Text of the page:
edit: sorry, I missed that you said "we can have a situation..." So yeah, I agree that you could have a non-inertial frame where Y was moving and its clock was slowed down. But this wouldn't be true at all times in a non-inertial frame of the travelling twin, for example--if you set up the non-inertial frame correctly, you'll still end up predicting that the earth-twin's clock shows more elapsed time, meaning at some point in the trip it must have been ticking faster rather than slower.
     
    Last edited: Sep 10, 2006
  13. Sep 10, 2006 #12
    If you are interested in time interval measurement by accelerating observers have a look please at

    arXiv.org > physics > physics/0608010
     
  14. Sep 10, 2006 #13
    Let's look at it this way: Y moves with a constant velocity, 0.5c, on a great circle path on a sphere. No accelerations involved in this example at all. The circumference of the sphere is 1 light year. X sits on the great circle, 'stationary'.

    In Y's reference frame, every 2yr it passes X. Yet in X's reference frame, Y passes it every 3yr or so due to time dilation. So after ten passes, X is ten years older than Y.

    But isn't it just as accurate to say that X is moving and Y is the stationary observer? In that case, every time X and Y meet, time dilation has caused Y to be a year older; accordingly, after ten passes, Y is ten years older than X. But then every time they meet, it would seem there is no net change in their ages: depending on the reference frame, one aged faster than the other.
     
  15. Sep 10, 2006 #14

    JesseM

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    Inertial motion refers exclusively to movement at constant speed and in a straight line--since velocity is a vector, any change in direction represents a change in velocity, even if speed is constant. And you can tell you're not moving inertially when you move in a circle at constant speed, because you'll feel G-forces (known in Newtonian physics as 'fictitious forces' because they are not genuine forces in inertial frames...see here and here)--in this case, the "centrifugal force". An observer moving inertially will always feel weightless.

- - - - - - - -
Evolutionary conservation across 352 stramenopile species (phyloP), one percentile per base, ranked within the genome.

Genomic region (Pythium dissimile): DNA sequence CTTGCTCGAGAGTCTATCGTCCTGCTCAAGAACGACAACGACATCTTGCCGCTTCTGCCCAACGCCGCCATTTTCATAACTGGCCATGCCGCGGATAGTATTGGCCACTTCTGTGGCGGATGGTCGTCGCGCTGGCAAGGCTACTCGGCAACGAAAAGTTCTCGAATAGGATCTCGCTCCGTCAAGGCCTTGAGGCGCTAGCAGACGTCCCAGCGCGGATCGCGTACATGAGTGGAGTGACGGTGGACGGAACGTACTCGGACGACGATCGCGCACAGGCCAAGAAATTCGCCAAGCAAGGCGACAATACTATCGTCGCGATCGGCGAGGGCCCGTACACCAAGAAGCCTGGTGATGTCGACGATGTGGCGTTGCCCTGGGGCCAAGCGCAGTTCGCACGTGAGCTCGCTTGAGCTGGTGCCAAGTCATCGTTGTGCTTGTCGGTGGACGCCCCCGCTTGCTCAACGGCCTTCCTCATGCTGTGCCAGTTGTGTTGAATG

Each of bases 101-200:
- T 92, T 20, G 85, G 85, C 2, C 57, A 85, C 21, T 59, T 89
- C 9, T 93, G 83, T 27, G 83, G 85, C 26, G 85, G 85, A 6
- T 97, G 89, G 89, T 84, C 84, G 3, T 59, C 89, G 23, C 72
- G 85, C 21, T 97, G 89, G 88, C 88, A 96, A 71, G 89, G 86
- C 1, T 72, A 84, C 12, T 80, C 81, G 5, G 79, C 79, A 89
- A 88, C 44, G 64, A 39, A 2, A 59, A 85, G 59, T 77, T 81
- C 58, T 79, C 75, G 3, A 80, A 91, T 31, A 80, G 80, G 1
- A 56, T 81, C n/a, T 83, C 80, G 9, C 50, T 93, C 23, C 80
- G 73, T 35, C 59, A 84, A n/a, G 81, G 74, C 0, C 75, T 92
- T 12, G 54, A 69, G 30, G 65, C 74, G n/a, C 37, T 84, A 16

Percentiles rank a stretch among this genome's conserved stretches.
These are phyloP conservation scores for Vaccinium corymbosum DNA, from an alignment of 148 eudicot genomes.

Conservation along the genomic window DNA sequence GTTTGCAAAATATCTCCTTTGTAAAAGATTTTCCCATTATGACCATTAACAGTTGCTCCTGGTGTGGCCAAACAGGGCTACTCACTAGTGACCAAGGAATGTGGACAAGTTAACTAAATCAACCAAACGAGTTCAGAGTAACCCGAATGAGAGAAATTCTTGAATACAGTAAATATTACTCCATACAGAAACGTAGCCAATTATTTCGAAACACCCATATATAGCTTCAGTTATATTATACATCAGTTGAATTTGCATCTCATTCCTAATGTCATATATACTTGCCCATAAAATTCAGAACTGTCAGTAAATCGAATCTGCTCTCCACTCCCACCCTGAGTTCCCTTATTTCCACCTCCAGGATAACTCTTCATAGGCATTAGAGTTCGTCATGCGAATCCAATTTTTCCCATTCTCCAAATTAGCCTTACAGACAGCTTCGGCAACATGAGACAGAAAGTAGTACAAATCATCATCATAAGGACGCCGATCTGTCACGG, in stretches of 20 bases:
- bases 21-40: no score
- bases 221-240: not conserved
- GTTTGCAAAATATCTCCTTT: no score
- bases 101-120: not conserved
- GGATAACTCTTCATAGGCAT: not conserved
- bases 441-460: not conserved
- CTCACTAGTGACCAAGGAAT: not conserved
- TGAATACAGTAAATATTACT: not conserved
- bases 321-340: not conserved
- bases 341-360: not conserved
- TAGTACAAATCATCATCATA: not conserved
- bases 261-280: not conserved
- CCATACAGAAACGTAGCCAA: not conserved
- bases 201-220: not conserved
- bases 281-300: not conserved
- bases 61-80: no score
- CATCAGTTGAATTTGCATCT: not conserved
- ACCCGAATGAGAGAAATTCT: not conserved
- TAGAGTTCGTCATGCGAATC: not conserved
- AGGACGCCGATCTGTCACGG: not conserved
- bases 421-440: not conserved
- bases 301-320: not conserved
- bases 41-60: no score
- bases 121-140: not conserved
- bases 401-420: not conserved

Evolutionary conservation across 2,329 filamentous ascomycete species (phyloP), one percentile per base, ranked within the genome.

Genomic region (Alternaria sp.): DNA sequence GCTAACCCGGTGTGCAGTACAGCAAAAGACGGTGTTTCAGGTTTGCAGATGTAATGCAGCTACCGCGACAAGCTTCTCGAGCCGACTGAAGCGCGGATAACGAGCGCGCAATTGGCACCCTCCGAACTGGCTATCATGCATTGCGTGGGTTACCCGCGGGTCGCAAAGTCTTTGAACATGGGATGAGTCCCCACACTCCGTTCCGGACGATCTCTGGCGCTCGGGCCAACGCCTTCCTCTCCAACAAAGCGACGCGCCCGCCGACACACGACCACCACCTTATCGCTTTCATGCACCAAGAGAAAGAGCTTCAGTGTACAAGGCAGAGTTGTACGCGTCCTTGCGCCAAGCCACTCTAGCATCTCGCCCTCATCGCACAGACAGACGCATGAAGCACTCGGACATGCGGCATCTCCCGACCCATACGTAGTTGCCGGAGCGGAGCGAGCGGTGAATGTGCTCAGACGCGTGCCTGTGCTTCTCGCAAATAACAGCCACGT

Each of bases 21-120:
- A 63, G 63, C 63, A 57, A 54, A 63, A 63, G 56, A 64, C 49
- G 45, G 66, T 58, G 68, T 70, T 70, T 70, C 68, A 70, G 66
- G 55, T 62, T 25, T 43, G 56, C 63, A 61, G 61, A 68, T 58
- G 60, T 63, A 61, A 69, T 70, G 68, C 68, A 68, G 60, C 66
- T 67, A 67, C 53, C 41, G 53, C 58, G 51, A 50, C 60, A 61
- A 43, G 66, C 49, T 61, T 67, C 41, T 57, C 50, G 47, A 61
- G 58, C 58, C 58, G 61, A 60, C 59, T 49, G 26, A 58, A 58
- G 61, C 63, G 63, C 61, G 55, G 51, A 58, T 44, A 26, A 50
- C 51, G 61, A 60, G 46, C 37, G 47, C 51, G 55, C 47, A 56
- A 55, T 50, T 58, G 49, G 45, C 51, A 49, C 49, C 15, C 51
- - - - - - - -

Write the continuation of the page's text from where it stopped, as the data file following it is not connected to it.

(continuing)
Last edited: Sep 10, 2006
  16. Sep 10, 2006 #15
    moving in a circular path = acceleration. Acceleration is not just a change in speed, it's a change in direction also. While constant motion is relative, acceleration is not.
     
  17. Sep 11, 2006 #16
    Is a body moving along a geodesic on the 2-sphere with a constant velocity not a inertial observer? I'm not talking about a higher-dimensional embedding: I'm saying that X (or Y) has constant velocity: no change in speed, no change in direction. He just happens to reside on S^2 instead of in Euclidean space.
     
  18. Sep 11, 2006 #17

    JesseM

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    A geodesic in curved spacetime is indeed "locally inertial", but once you introduce curved spacetime you can't assume the SR rules of time dilation will still apply outside of a local (infinitesimally small) region of spacetime. Also, it'd probably be better to talk about positively-curved 3-space, since my understanding is that general relativity would be seriously modified in 2-space (no gravitational waves, for example).
     
    Last edited: Sep 11, 2006
  19. Sep 11, 2006 #18
    A down to earth example (to make a play on words) is a GPS satellite clock - it is in an inertial frame - it experiences no acceleration since it is in free fall - and if you placed a clock on a tower at the North pole at the same elevation - the satellite clock will ACCUMULATE LESS TIME DURING EACH ORBIT than the north pole clock as it passes by - but the satellite clock really doesn't run slower - that is where the confusion arises - it simply has a space increment and a time increment that must be combined pathagorean like to total the time increment accumulated by the North Pole clock during each pass of the satellite - both clocks run at the same rate in their own frame.